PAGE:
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Doménikos Theotokópoulos El Greco

Greece

Biography

Doménikos Theotokópoulos, most widely known as El Greco, was a painter, sculptor and architect of the Spanish Renaissance.

The Assumption of the Virgin

Oil on canvas

211.8 x 403.2 cm

Christ Healing the Blind

Oil on canvas

146.1 x 119.4 cm

El Greco painted this masterpiece of dramatic storytelling either in Venice or in Rome, where he worked after leaving Crete in 1567 and before moving to Spain in 1576. It illustrates the Gospel account of Christ healing a blind man by anointing his eyes. The two figures in the foreground may be the blind man’s parents. The upper left portion of the composition is unfinished. El Greco painted two other versions of the subject, and seems to have taken this one with him to Spai

The Vision of Saint John

Oil on canvas

193 x 222.3 cm

The painting is a fragment from a large altarpiece commissioned for the church of the hospital of Saint John the Baptist in Toledo. It depicts a passage in the Bible, Revelation (6:9-11) describing the opening of the Fifth Seal at the end of time, and the distribution of white robes to "those who had been slain for the work of God and for the witness they had borne." The missing upper part may have shown the Sacrificial Lamb opening the Fifth Seal. The canvas was an iconic work for twentieth-century artists and Picasso, who knew it in Paris, used it as an inspiration for Les Demoiselles d’Avignon

The adoration of the shepherds

Engraving

34.6 x 47 cm

The print is closely related to El Greco's painting of the Adoration of the Shepherds in the Metropolitan Museum of Art (05.42). Another earlier version exists in Valencia (Colegio del Patriarca). See discussion by Walter Liedtk in the entry for 05.42.

Christ Carrying the Cross

Oil on canvas

79 x 105 cm

During his long career in Spain, El Greco produced numerous paintings of Christ carrying the cross. The Lehman canvas, arguably his earliest version of the subject, is not a narrative scene: no other figures are represented and the setting is not recognizable. Instead, it is a devotional image of haunting immediacy and resonant with pathos. Christ's willing sacrifice for mankind is expressed through his gentle embrace of the cross and his heavenward gaze.

View of Toledo

Oil on canvas

108.6 x 121.3 cm

In this, his greatest surviving landscape, El Greco portrays the city he lived and worked in for most of his life. The painting belongs to the tradition of emblematic city views, rather than a faithful documentary description. The view of the eastern section of Toledo from the north would have excluded the cathedral, which the artist therefore imaginatively moved to the left of the Alcázar (the royal palace). Other buildings represented in the painting include the ancient Alcántara Bridge, and on the other side of the river Tagus, the Castle of San Servando.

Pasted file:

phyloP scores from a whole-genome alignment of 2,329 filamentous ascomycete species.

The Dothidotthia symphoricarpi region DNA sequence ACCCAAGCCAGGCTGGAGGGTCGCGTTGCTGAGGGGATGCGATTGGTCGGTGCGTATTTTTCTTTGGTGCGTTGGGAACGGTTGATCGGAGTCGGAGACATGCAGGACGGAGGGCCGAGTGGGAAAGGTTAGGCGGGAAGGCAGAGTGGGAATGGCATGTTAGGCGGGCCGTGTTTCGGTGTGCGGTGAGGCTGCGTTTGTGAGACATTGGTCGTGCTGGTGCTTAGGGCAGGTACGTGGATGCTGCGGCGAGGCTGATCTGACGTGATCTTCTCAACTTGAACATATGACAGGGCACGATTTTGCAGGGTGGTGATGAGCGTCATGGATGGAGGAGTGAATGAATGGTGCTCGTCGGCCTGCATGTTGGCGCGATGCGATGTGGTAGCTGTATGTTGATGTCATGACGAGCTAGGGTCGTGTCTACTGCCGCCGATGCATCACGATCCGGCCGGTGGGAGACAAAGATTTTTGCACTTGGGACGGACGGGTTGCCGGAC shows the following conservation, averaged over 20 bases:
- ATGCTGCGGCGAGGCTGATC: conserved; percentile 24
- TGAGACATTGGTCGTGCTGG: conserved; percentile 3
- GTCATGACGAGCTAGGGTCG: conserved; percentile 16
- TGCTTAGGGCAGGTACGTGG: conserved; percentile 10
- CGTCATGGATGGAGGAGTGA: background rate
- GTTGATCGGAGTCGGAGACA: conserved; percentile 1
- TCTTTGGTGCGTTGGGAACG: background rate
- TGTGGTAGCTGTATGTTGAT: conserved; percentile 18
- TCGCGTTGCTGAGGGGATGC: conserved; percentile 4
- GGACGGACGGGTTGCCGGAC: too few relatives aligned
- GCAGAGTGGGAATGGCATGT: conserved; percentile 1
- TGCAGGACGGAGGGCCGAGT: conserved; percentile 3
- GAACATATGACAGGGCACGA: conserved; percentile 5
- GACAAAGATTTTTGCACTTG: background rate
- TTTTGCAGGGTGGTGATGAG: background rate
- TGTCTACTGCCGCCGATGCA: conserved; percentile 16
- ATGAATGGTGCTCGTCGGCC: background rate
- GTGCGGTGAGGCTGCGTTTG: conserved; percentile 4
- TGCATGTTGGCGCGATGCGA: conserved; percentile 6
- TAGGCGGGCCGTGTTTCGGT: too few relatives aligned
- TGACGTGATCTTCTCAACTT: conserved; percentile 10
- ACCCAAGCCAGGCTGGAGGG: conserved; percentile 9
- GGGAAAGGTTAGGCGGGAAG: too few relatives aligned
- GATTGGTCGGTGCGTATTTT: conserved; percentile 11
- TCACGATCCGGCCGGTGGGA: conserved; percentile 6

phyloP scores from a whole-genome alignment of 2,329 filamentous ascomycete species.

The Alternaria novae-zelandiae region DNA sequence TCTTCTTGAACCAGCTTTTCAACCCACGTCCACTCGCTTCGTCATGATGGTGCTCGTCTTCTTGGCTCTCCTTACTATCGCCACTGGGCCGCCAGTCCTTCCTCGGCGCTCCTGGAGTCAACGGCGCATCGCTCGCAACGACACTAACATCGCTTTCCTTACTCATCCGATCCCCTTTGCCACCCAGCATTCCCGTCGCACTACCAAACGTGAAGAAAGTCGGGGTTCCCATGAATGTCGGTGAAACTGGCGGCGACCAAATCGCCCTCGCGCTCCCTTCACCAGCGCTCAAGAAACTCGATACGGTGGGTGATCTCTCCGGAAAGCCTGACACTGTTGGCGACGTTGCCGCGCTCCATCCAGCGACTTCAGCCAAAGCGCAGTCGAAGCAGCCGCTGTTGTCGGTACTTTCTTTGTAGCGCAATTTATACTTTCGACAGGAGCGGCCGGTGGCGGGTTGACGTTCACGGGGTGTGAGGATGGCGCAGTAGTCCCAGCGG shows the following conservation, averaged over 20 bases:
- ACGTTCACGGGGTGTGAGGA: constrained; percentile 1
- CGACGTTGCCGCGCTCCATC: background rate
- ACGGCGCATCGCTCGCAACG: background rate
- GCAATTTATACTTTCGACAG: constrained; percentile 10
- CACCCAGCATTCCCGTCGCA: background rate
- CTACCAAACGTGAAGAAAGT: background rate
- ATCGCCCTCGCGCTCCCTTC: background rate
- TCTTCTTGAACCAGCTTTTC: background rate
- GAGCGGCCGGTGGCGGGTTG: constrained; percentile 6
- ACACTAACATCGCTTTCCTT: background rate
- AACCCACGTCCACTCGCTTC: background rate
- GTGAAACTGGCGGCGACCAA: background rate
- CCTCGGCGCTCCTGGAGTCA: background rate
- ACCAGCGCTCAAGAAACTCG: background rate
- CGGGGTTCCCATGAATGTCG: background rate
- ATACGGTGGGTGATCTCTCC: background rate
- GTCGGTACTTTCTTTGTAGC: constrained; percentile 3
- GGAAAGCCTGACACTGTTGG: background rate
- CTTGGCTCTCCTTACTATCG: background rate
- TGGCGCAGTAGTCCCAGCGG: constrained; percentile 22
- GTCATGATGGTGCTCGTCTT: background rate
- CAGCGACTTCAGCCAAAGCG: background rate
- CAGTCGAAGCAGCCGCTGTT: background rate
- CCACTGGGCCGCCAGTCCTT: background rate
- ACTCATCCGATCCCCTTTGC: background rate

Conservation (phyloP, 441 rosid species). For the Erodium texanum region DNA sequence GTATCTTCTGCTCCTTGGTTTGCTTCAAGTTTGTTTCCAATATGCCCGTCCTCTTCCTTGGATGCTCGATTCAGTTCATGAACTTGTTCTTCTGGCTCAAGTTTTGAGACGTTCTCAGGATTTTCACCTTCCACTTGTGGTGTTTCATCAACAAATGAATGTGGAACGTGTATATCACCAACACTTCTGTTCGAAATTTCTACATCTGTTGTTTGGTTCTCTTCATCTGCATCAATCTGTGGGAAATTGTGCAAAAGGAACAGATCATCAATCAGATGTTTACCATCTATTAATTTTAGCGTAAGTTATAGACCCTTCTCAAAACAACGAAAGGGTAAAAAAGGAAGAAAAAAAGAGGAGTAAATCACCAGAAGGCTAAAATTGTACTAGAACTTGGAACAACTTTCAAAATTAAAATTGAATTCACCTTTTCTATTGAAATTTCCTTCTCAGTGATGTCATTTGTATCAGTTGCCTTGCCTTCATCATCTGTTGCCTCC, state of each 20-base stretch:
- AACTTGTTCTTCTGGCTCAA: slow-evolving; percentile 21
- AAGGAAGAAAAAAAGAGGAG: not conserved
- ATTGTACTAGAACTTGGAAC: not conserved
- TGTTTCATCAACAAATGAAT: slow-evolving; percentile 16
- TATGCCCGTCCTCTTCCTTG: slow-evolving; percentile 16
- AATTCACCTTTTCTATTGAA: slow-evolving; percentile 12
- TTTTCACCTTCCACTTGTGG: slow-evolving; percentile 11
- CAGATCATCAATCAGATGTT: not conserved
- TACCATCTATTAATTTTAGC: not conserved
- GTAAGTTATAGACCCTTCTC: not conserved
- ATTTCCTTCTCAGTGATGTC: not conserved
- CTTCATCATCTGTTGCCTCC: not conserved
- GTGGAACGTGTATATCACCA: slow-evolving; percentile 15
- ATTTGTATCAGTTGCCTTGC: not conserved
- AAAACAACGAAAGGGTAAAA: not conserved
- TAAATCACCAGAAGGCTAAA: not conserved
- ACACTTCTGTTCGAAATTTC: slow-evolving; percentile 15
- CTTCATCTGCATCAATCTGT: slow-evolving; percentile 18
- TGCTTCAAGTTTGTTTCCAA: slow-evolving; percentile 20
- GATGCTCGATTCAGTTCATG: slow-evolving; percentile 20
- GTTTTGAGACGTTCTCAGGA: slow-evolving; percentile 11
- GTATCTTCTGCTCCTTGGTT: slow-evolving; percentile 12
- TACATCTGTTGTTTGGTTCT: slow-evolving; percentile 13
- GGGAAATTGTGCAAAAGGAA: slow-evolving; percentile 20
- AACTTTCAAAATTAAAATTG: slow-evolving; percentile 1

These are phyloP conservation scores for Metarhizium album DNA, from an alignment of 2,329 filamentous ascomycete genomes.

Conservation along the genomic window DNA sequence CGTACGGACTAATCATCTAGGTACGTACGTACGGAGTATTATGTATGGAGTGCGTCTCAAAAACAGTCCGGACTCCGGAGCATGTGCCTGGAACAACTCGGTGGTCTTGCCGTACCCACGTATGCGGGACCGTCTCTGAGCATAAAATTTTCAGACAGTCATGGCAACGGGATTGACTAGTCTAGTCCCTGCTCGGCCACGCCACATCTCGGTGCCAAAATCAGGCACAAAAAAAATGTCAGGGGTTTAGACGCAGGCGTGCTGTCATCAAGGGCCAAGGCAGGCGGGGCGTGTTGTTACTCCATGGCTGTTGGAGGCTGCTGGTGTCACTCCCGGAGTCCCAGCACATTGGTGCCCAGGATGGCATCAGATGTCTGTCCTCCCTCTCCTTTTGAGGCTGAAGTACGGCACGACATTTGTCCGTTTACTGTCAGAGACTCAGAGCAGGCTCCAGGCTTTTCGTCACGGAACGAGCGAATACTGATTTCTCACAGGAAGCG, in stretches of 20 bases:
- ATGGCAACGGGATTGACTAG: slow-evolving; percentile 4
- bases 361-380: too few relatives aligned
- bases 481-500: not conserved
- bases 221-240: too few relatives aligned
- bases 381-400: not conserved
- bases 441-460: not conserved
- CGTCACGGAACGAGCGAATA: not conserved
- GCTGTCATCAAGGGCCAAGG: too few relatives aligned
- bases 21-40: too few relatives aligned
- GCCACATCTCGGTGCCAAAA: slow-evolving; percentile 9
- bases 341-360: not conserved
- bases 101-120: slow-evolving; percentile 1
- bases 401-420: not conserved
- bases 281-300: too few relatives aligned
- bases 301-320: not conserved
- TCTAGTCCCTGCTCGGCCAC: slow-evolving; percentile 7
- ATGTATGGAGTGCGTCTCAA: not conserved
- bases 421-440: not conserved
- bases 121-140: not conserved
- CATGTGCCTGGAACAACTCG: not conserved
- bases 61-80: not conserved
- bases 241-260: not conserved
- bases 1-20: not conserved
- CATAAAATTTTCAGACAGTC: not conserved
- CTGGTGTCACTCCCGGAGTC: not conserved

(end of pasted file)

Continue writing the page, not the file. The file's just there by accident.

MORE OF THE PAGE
Saint Andrew

Oil on canvas

64.1 x 109.9 cm

This painting is an early-seventeenth-century, reduced workshop replica of the figure of the apostle that appears in a larger devotional canvas by El Greco, Saint Andrew and Saint Francis (Prado, Madrid). Andrew and his brother, the apostle Peter, were fishermen on the Sea of Galilee. The first to follow Christ, Andrew is said to have preached in Scythia, Asia Minor, and Greece, where he was reportedly martyred on an x-shaped cross at the hands of the Roman governor.

The Adoration of the Shepherds

Oil on canvas

101.3 x 144.5 cm

El Greco’s late work is characterized by a tendency towards abstraction and almost dance-like, restless movement. Here, the gestures of the shepherds indicate their excitement and wonder at the birth of Jesus. El Greco often made replicas or variants of important compositions and this picture—of very high quality—repeats features of a painting done for Juan de Ribera, patriarch of Antioch and archbishop of Valencia.

Cardinal Fernando Niño de Guevara (1541–1609)

Oil on canvas

108 x 170.8 cm

This intense portrait depicts Fernando Niño de Guevara (1541–1609), who in 1596 was named cardinal and is dressed as such here. In 1599 he became Inquisitor General of Spain but resigned in 1602 to serve the rest of his life as Archbishop of Seville. The painting probably dates from the spring of 1600 when the cardinal was in Toledo with Philip III and members of the Madrid court. El Greco had lived in Venice and in the Farnese Palace in Rome, where Titian’s portraits (such as those of the Farnese Pope Paul III) would have revealed to the Greek painter the psychological possibilities of portraiture.

Portrait of an Old Man

Oil on canvas

46.7 x 52.7 cm

El Greco’s candid portraits have been consistently admired for their naturalism and psychological insight, even when (as in the eighteenth century) his other works fell out of favor.This portrait of about 1595–1600 has been alternately accepted and rejected as a searching self-portrait. Although there is no documented portrait of the artist, he seems to have cast himself in supporting roles within some of his pictures and these bear some resemblance to the present sitter.